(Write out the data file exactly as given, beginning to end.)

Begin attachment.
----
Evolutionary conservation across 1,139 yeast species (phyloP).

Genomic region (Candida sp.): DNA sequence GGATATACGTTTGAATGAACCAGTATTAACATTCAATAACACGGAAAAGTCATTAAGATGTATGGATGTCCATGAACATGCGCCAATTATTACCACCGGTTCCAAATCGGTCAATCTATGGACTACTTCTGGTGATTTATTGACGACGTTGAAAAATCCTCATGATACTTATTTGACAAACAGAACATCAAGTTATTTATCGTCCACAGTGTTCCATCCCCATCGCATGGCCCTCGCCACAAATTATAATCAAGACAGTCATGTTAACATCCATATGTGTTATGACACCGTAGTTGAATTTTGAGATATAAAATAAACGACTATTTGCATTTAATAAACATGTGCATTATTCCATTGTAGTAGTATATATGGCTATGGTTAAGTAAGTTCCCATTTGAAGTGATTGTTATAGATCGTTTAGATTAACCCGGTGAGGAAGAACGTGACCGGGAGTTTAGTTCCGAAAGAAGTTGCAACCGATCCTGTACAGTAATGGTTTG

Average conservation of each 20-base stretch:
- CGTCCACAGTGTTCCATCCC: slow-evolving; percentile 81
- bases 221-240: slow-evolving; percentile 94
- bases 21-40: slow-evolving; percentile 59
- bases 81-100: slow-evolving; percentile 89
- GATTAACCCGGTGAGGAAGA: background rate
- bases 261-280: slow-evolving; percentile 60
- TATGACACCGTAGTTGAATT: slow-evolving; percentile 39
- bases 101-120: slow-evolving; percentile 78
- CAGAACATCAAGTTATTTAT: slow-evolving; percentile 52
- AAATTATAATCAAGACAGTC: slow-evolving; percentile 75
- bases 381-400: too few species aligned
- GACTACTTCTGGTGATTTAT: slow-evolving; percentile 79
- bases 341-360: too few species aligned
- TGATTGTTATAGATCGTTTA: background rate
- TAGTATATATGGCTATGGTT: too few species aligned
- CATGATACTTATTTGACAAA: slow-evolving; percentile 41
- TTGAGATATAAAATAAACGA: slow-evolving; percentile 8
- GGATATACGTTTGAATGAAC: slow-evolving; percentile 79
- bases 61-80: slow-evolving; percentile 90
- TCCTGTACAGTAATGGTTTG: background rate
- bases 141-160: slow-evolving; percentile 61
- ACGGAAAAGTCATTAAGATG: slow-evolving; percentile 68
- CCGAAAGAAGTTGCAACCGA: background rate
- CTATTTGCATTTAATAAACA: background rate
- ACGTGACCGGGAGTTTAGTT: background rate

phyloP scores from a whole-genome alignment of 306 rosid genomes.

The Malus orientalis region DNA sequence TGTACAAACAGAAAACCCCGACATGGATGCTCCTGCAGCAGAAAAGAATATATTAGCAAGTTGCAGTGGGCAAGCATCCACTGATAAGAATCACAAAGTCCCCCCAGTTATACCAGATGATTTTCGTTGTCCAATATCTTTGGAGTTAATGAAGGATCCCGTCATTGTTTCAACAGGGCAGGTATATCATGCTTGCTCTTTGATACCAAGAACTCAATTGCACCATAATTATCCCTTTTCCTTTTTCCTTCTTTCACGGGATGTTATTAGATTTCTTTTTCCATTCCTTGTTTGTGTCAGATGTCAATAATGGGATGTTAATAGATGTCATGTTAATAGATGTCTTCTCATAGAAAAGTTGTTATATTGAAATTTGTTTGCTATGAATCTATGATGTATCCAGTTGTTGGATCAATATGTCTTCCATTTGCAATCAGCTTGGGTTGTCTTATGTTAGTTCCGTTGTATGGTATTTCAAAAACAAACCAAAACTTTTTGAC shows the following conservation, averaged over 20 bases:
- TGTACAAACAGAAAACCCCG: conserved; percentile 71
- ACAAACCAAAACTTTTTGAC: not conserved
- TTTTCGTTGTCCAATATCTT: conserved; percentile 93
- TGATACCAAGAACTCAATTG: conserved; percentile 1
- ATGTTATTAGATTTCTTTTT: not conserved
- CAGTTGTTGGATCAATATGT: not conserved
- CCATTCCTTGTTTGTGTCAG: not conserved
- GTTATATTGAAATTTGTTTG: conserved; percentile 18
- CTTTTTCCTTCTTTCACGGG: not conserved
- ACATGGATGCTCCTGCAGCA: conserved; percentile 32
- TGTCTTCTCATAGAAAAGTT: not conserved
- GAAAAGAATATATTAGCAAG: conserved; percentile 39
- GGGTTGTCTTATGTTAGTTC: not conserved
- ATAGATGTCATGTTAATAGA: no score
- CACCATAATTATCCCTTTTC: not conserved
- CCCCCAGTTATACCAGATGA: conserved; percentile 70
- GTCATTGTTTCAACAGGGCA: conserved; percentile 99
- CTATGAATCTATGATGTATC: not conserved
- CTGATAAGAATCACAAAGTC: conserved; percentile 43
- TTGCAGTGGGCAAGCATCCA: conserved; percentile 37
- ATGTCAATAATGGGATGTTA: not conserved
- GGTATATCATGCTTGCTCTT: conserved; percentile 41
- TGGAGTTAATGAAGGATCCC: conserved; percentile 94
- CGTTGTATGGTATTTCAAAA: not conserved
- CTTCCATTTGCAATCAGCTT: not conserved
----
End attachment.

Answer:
Evolutionary conservation across 1,139 yeast species (phyloP).

Genomic region (Candida sp.): DNA sequence GGATATACGTTTGAATGAACCAGTATTAACATTCAATAACACGGAAAAGTCATTAAGATGTATGGATGTCCATGAACATGCGCCAATTATTACCACCGGTTCCAAATCGGTCAATCTATGGACTACTTCTGGTGATTTATTGACGACGTTGAAAAATCCTCATGATACTTATTTGACAAACAGAACATCAAGTTATTTATCGTCCACAGTGTTCCATCCCCATCGCATGGCCCTCGCCACAAATTATAATCAAGACAGTCATGTTAACATCCATATGTGTTATGACACCGTAGTTGAATTTTGAGATATAAAATAAACGACTATTTGCATTTAATAAACATGTGCATTATTCCATTGTAGTAGTATATATGGCTATGGTTAAGTAAGTTCCCATTTGAAGTGATTGTTATAGATCGTTTAGATTAACCCGGTGAGGAAGAACGTGACCGGGAGTTTAGTTCCGAAAGAAGTTGCAACCGATCCTGTACAGTAATGGTTTG

Average conservation of each 20-base stretch:
- CGTCCACAGTGTTCCATCCC: slow-evolving; percentile 81
- bases 221-240: slow-evolving; percentile 94
- bases 21-40: slow-evolving; percentile 59
- bases 81-100: slow-evolving; percentile 89
- GATTAACCCGGTGAGGAAGA: background rate
- bases 261-280: slow-evolving; percentile 60
- TATGACACCGTAGTTGAATT: slow-evolving; percentile 39
- bases 101-120: slow-evolving; percentile 78
- CAGAACATCAAGTTATTTAT: slow-evolving; percentile 52
- AAATTATAATCAAGACAGTC: slow-evolving; percentile 75
- bases 381-400: too few species aligned
- GACTACTTCTGGTGATTTAT: slow-evolving; percentile 79
- bases 341-360: too few species aligned
- TGATTGTTATAGATCGTTTA: background rate
- TAGTATATATGGCTATGGTT: too few species aligned
- CATGATACTTATTTGACAAA: slow-evolving; percentile 41
- TTGAGATATAAAATAAACGA: slow-evolving; percentile 8
- GGATATACGTTTGAATGAAC: slow-evolving; percentile 79
- bases 61-80: slow-evolving; percentile 90
- TCCTGTACAGTAATGGTTTG: background rate
- bases 141-160: slow-evolving; percentile 61
- ACGGAAAAGTCATTAAGATG: slow-evolving; percentile 68
- CCGAAAGAAGTTGCAACCGA: background rate
- CTATTTGCATTTAATAAACA: background rate
- ACGTGACCGGGAGTTTAGTT: background rate

phyloP scores from a whole-genome alignment of 306 rosid genomes.

The Malus orientalis region DNA sequence TGTACAAACAGAAAACCCCGACATGGATGCTCCTGCAGCAGAAAAGAATATATTAGCAAGTTGCAGTGGGCAAGCATCCACTGATAAGAATCACAAAGTCCCCCCAGTTATACCAGATGATTTTCGTTGTCCAATATCTTTGGAGTTAATGAAGGATCCCGTCATTGTTTCAACAGGGCAGGTATATCATGCTTGCTCTTTGATACCAAGAACTCAATTGCACCATAATTATCCCTTTTCCTTTTTCCTTCTTTCACGGGATGTTATTAGATTTCTTTTTCCATTCCTTGTTTGTGTCAGATGTCAATAATGGGATGTTAATAGATGTCATGTTAATAGATGTCTTCTCATAGAAAAGTTGTTATATTGAAATTTGTTTGCTATGAATCTATGATGTATCCAGTTGTTGGATCAATATGTCTTCCATTTGCAATCAGCTTGGGTTGTCTTATGTTAGTTCCGTTGTATGGTATTTCAAAAACAAACCAAAACTTTTTGAC shows the following conservation, averaged over 20 bases:
- TGTACAAACAGAAAACCCCG: conserved; percentile 71
- ACAAACCAAAACTTTTTGAC: not conserved
- TTTTCGTTGTCCAATATCTT: conserved; percentile 93
- TGATACCAAGAACTCAATTG: conserved; percentile 1
- ATGTTATTAGATTTCTTTTT: not conserved
- CAGTTGTTGGATCAATATGT: not conserved
- CCATTCCTTGTTTGTGTCAG: not conserved
- GTTATATTGAAATTTGTTTG: conserved; percentile 18
- CTTTTTCCTTCTTTCACGGG: not conserved
- ACATGGATGCTCCTGCAGCA: conserved; percentile 32
- TGTCTTCTCATAGAAAAGTT: not conserved
- GAAAAGAATATATTAGCAAG: conserved; percentile 39
- GGGTTGTCTTATGTTAGTTC: not conserved
- ATAGATGTCATGTTAATAGA: no score
- CACCATAATTATCCCTTTTC: not conserved
- CCCCCAGTTATACCAGATGA: conserved; percentile 70
- GTCATTGTTTCAACAGGGCA: conserved; percentile 99
- CTATGAATCTATGATGTATC: not conserved
- CTGATAAGAATCACAAAGTC: conserved; percentile 43
- TTGCAGTGGGCAAGCATCCA: conserved; percentile 37
- ATGTCAATAATGGGATGTTA: not conserved
- GGTATATCATGCTTGCTCTT: conserved; percentile 41
- TGGAGTTAATGAAGGATCCC: conserved; percentile 94
- CGTTGTATGGTATTTCAAAA: not conserved
- CTTCCATTTGCAATCAGCTT: not conserved